Reviews

Review: The Shotgun Arcana

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Review: The Shotgun Arcana

In the two years since I finished The Six Gun Tarot – the first book of the Golgotha series and R.S. Belcher’s debut novel – I’ve managed to read his urban fantasies Nightwise and The Brotherhood of the Wheel, and enjoyed the heck out of both of them. I just found out that the third book of the Golgotha series is coming out in June, so I’ve now officially run out of reasons to put off reading the second.

The Shotgun Arcana starts decades before the main story, with Malachi Bick – prominent Golgotha town citizen and also exiled angel – joining the rescue party that finds out exactly how some of the members of the Donner Party managed to survive being trapped in the frozen wilderness with no food. Only in this version of 1840’s California, an ancient relic was responsible for sparking the atrocities that winter. The relic’s influence is contagious, and spreading fast.

Twenty-three years later, the most horrible people from around the world find themselves called to Nevada. A tiny town on the edge of the 40-Mile desert is becoming the nexus of murderers and cannibals (and worse), along with angelic battles, mad science, Pinkerton detectives, American-Indian magic, and a trapped horror from the dawn of humanity. Things are about to get very weird in the town of Golgotha.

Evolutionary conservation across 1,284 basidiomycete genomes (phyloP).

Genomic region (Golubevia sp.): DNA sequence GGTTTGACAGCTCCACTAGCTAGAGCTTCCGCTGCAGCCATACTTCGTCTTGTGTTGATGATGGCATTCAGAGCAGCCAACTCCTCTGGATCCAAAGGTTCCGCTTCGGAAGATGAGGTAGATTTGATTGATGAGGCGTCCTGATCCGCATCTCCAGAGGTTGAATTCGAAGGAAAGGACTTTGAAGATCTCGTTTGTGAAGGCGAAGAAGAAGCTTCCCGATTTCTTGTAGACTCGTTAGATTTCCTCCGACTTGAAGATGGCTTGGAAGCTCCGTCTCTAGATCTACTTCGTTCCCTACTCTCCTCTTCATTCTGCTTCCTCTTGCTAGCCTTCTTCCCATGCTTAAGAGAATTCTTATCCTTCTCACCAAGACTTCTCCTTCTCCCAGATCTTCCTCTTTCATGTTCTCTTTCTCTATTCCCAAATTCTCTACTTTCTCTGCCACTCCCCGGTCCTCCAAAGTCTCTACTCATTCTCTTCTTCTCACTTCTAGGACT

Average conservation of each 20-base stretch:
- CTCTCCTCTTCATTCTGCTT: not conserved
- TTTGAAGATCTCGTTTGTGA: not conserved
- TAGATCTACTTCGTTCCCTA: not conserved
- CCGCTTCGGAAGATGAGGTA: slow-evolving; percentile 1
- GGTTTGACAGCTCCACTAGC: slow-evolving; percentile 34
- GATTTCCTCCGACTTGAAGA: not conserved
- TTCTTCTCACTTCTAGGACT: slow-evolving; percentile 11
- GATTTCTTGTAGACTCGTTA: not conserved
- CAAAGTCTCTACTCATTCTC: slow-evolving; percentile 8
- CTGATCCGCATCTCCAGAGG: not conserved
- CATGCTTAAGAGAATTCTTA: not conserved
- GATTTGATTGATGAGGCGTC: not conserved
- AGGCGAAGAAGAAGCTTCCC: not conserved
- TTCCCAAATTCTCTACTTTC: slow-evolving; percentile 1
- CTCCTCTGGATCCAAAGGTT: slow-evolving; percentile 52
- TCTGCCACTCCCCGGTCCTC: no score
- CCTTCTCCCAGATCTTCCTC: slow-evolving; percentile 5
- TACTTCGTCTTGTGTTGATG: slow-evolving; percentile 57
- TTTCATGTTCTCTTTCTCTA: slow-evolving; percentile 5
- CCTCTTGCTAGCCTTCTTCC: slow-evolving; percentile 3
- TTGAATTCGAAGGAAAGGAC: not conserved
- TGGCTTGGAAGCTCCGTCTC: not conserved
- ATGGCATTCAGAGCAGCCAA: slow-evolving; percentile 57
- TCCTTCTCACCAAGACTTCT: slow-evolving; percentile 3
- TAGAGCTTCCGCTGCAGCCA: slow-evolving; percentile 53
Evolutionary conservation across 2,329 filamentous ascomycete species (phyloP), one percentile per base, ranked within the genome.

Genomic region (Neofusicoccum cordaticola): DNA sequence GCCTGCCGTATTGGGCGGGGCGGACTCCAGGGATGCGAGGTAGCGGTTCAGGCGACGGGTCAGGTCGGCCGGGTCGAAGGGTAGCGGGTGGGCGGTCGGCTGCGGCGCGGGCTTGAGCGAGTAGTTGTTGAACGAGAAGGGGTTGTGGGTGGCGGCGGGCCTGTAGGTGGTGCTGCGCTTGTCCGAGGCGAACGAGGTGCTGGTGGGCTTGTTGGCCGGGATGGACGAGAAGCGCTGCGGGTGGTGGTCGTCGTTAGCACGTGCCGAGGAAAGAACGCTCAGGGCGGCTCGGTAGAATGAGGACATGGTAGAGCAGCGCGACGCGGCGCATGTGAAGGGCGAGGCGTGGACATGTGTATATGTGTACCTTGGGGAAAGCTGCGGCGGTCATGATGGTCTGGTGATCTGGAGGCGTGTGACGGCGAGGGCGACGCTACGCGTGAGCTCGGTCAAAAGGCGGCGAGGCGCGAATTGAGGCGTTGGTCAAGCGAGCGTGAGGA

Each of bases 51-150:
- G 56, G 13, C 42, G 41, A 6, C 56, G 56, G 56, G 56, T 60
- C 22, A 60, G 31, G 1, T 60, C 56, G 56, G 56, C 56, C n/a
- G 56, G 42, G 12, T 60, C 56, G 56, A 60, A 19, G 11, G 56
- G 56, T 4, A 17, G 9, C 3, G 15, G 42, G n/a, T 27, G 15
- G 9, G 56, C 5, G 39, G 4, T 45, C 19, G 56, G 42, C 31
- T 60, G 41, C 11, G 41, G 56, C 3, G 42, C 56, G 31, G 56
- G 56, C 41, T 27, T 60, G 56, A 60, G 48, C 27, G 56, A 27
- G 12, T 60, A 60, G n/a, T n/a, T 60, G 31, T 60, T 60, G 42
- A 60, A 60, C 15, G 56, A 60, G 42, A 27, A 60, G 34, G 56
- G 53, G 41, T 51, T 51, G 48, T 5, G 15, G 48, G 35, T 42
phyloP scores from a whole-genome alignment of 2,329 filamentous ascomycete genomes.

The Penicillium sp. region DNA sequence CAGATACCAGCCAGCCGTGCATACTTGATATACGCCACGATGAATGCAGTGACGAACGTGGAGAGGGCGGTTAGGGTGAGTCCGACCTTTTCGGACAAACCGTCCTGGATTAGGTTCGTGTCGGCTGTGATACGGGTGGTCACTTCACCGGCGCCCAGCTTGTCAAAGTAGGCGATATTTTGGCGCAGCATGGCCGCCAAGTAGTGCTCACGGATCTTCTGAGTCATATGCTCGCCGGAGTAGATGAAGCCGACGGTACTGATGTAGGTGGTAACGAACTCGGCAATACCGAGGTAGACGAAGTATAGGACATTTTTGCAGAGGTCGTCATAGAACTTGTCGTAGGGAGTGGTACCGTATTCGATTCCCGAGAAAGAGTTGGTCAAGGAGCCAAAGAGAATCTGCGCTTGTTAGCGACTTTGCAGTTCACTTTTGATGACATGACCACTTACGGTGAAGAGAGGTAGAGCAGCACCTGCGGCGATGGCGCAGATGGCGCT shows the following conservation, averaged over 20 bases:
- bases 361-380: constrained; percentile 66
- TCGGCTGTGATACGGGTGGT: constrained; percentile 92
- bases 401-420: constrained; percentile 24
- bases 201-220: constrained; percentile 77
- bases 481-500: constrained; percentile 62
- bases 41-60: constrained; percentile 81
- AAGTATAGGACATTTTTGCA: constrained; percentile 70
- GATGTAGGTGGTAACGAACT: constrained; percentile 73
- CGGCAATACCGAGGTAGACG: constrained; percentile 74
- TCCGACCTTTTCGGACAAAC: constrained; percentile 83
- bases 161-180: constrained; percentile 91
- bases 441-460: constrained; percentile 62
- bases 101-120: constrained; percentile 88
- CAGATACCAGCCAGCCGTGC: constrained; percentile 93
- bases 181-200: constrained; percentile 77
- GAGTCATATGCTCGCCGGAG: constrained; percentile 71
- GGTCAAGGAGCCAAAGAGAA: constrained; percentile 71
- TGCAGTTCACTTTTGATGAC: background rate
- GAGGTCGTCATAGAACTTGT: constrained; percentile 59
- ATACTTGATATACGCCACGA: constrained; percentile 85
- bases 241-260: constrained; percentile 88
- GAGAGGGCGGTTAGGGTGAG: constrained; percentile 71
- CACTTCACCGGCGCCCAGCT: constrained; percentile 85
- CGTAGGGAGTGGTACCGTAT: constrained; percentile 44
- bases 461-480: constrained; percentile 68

They might, just possibly, get even weirder than they already are.

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REVIEW: Sherlock S4 Ep2 Various Observations and Fangirling (Contains Spoilers)

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REVIEW: Sherlock S4 Ep2 Various Observations and Fangirling (Contains Spoilers)

Not a minute by minute review, but does contain spoilers, a little profanity and a ton of jumping to conclusions.